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Trussell, Jacob


Age: 29, credited to Peacham, VT
Unit(s): 1st VT CAV
Service: enl 9/21/61, m/i 11/19/61, 1SGT, Co. D, 1st VT CAV, comn 2LT, 10/30/62 (11/8/62), pr 1LT, 6/1/63 (9/17/63), wdd, Nottoway Court House, 6/23/64, m/o 11/18/64

See Legend for expansion of abbreviations


Birth: 09/20/1832, Sutton, VT
Death: 11/28/1910

Burial: Peacham Corner Cemetery, Peacham, VT
Marker/Plot: Not recorded
Gravestone researcher/photographer: Francis Guber
Findagrave Memorial #: 76097384


Alias?: None noted
Pension?: Yes, 5/21/1880
Portrait?: Unknown
College?: Not Found
Veterans Home?: Not Found
(If there are state digraphs above, this soldier spent some time in a state or national soldiers' home in that state after the war)

Remarks: None


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Peacham Corner Cemetery, Peacham, VT

Check the cemetery for location/directions and other veterans who may be buried there.


Trussell, Jacob, of East Peacham, son of Joshua and Electa (Curtis) Trussell, was born in Sutton, Sept. 20, 1833.

His education was obtained in the schools of Danville, supplemented by instruction at Phillips and Caledonia County academies. After some experience in the profession of teaching, he studied law with Mordecai Hale and Edward Harvey of McIndoes, and for a short time was under the care of Judge Jonathan Ross. In 1860 he was admitted to the Vermont bar and immediately began to practice at Peacham.

When the civil war commenced Mr. Trussell patriotically enlisted in Co. D, 1st Vt. Cavalry and served mostly with the Army of the Potomac, participating in many battles, raids and skirmishes. He was severely wounded in Wilson's raids, June 23, 1864, and was soon after discharged as 1st lieutenant. When the 1st Regt. was completely routed at Broad Run, Mosby, the guerrilla, pursued Trussell eight miles to the picket lines and nearly succeeded in capturing him, being very desirous to obtain possession of the particularly fine horse which Mr. Trussell bestrode. After the close of the war he made an expedition to Virginia City, Mont., driving fifteen hundred miles across the plains. He then turned his steps to Sioux City, Iowa, taking charge of a gang of men who were completing the railroad to Omaha; he then engaged as contractor on the Union Pacific R. R. till it was completed to Ogden, Utah, when he returned to Peacham and bought a large farm on which he remained fourteen years. In 1882 he returned to the practice of law at Danville and ten years later became engaged in trade at South Peacham.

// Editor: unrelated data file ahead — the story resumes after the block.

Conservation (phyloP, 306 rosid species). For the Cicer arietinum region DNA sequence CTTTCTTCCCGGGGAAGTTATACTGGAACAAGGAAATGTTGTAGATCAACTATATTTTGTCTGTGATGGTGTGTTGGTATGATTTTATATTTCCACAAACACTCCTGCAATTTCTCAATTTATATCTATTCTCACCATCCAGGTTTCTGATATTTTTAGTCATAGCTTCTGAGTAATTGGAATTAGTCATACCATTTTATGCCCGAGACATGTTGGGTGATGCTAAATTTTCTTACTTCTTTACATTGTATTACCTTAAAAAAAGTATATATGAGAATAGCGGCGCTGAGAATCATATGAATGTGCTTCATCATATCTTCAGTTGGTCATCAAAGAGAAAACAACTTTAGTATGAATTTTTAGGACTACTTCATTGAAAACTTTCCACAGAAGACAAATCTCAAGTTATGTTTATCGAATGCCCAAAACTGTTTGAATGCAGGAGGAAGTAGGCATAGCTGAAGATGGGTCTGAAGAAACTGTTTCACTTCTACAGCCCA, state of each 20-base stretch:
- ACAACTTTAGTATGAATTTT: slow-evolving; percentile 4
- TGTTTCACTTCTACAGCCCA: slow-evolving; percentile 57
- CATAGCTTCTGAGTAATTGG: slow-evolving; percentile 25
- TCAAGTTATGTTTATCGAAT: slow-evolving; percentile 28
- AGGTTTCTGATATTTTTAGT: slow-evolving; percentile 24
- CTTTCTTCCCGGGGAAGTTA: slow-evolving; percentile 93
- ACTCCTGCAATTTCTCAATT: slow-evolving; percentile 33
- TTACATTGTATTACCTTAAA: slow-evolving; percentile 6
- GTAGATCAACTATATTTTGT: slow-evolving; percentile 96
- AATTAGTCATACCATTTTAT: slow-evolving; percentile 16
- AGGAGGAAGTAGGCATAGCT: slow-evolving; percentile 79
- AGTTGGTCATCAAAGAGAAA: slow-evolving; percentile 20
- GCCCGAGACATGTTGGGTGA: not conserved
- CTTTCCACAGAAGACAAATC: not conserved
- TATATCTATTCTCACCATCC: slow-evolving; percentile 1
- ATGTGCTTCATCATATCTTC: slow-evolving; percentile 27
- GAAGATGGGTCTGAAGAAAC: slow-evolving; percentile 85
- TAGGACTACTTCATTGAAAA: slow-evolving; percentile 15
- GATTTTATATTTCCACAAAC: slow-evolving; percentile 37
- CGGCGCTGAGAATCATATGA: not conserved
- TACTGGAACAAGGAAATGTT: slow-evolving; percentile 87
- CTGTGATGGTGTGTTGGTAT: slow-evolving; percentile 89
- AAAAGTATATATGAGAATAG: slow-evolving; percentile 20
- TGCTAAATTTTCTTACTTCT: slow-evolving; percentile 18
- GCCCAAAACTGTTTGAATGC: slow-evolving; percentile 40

A Democrat until the breaking out of the war he is now a strong Republican. Represented his town in the Legislature of 1884 where he served on the military committee.

He attends and supports the Congregational church, and is a member of Passumpsic Lodge, F. & A.M., of St. Johnsbury, and Stevens Post, GAR

Mr. Trussell was united in wedlock Oct. 4, 1871, to Flora M. Blanchard of Peacham, who died August 16, 1886, leaving two sons: Nathaniel B., and William. He married for his second wife, Nov. 9, 1888, Mrs. Marietta C. Walbridge, widow of Augustus J. Walbridge.

Source: Jacob G. Ullery, compiler, Men of Vermont: An Illustrated Biographical History of Vermonters and Sons of Vermont, (Transcript Publishing Company, Brattleboro, VT, 1894), Part II, pp. 403.